Rock the Cradle: Immunizing My Son Against Pop

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The first gift I gave my son was music. He was only a few weeks old when my wife asked me to put together some mixed CDs for her middle-of-the-night feeding sessions. Every night after work for a solid week I would seclude myself in the dormer attic study, meticulously combing through my CD collection in search of tracks that might soothe the boy while also helping my wife get through the night. I threw myself completely into the task. This was during the Middle Ages of music, after the demise of cassettes and vinyl, but before the advent of on-line streaming and playlists. Which is to say it took a while to burn the CDs. I probably spent two to three hours a night up there. But I relished the exercise, eventually burning 12 CDs, nearly 15 hours of music.

Clearly the project became more for me than just compiling a few mixes. It felt like my first opportunity to shape who my son would be—to form his musical tastes. Like the Simpsons episode where Homer falls asleep listening to an instructional French tape and wakes up fluent, I hoped that through my son’s late-night listening, I could subliminally give him a solid foundation in rock ‘n roll and, I dared imagine, immunize him against pop.

I had some early doubts about the idea’s success. Early on, my wife told me that our son seemed disturbed by Dylan’s harmonica solo at the end of “It’s All Over Now, Baby Blue” from Live 1966. Apparently, the high pitch of the harmonica was bothering the boy, causing him to twitch and fuss. She said she had to skip the track. Skip it? It was a crushing blow. I treasure that solo. It is precisely its wailing, piercing pitch, its haunting, other-worldly quality that makes it remarkable. That our son, even at three weeks, could not recognize its dark beauty concerned me.

When I reflect back on burning those CDs, it occurs to me that it was the first time I did something for my son that went beyond the basics of feeding or changing a diaper.

I still have those CDs and will give them to my son one day as a keepsake—my first effort to give him a piece of his dad to have and to hold. And one day I may even summon the courage to ask him what he thinks of Dylan’s harmonica solo on “It’s All Over Now, Baby Blue.”

For a partial set list, click here.

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Perhaps the experiment worked: my son’s top ten list at nine years old

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11 thoughts on “Rock the Cradle: Immunizing My Son Against Pop

  1. I love this site. Someone had to do it, and I am glad it’s another recovering lawyer. FYI seeing Replacements with Hold Steady opening in Queens on Friday.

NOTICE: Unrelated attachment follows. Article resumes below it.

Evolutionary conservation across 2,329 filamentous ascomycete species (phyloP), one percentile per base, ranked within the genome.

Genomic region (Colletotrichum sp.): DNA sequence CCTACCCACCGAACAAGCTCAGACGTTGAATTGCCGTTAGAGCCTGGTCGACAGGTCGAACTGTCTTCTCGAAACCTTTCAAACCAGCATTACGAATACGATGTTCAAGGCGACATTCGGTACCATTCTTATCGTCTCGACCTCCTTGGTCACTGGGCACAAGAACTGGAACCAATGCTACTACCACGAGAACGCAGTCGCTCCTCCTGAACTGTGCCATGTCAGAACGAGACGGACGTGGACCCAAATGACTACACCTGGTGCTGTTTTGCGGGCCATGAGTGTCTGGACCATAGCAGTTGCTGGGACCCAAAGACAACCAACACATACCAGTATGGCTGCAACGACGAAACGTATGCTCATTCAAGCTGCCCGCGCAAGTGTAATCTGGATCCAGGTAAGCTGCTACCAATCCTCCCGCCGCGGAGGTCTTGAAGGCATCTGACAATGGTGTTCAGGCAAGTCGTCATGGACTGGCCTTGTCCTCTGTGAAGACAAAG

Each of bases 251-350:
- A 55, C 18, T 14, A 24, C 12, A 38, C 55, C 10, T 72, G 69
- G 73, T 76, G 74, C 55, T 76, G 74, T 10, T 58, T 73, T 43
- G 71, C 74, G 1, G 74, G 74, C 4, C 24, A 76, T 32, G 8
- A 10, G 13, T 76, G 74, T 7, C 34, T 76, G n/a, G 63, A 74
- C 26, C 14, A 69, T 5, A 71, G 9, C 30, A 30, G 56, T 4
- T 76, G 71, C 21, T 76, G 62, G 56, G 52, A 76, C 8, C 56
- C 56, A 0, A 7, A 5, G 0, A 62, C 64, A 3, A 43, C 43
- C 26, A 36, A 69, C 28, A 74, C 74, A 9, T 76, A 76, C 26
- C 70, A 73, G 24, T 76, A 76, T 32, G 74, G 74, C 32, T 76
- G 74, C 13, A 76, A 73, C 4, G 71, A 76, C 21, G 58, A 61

2. Love the top ten list. I doubt any of my daughters would include a single song that I’d be proud to publish. Will say that going to see One Republic and the Script with them this summer was substantially better than the Jonas Brothers last year. The best show I’ve seen in the last couple of months was The Blind Boys of Alabama (saw them without the kids – they opened for BB King). I look forward to expanding my musical horizons.

  3. Loving the Bruce-heavy content on that list. Racing in the Street from the Live box set surely should be squeezed in there somewhere…?

  4. Potential topic for a future blog – the meaning of “Pop music” – to me Pop was always synonymous w/ Top 40. However Bruce often uses the term in a much wider sense to include stuff we would never consider mainstream. Nick Hornby / John Cusak used it regularly in High Fidelity as well, which was all about music snobs avoiding bubble-gum stuff. Look forward to your thoughts! http://youtu.be/Ypqit7RNs98

    • Yes, an interesting question. I think part of the confusion is temporal. Here’s an excerpt from the Wikipedia definition of “Pop Music” (with citations to real sources omitted) that captures my understanding: “From about 1967 the term was increasingly used in opposition to the term rock music, a division that gave generic significance to both terms. Whereas rock aspired to authenticity and an expansion of the possibilities of popular music, pop was more commercial, ephemeral and accessible. According to Simon Frith pop music is produced ‘as a matter of enterprise not art’, is ‘designed to appeal to everyone’ and ‘doesn’t come from any particular place or mark off any particular taste’. It is ‘not driven by any significant ambition except profit and commercial reward … and, in musical terms, it is essentially conservative’. It is, ‘provided from on high (by record companies, radio programmers and concert promoters) rather than being made from below … Pop is not a do-it-yourself music but is professionally produced and packaged'”. Probably worth some more thought, but that’s what I’ve got for now! Thanks for the comment.

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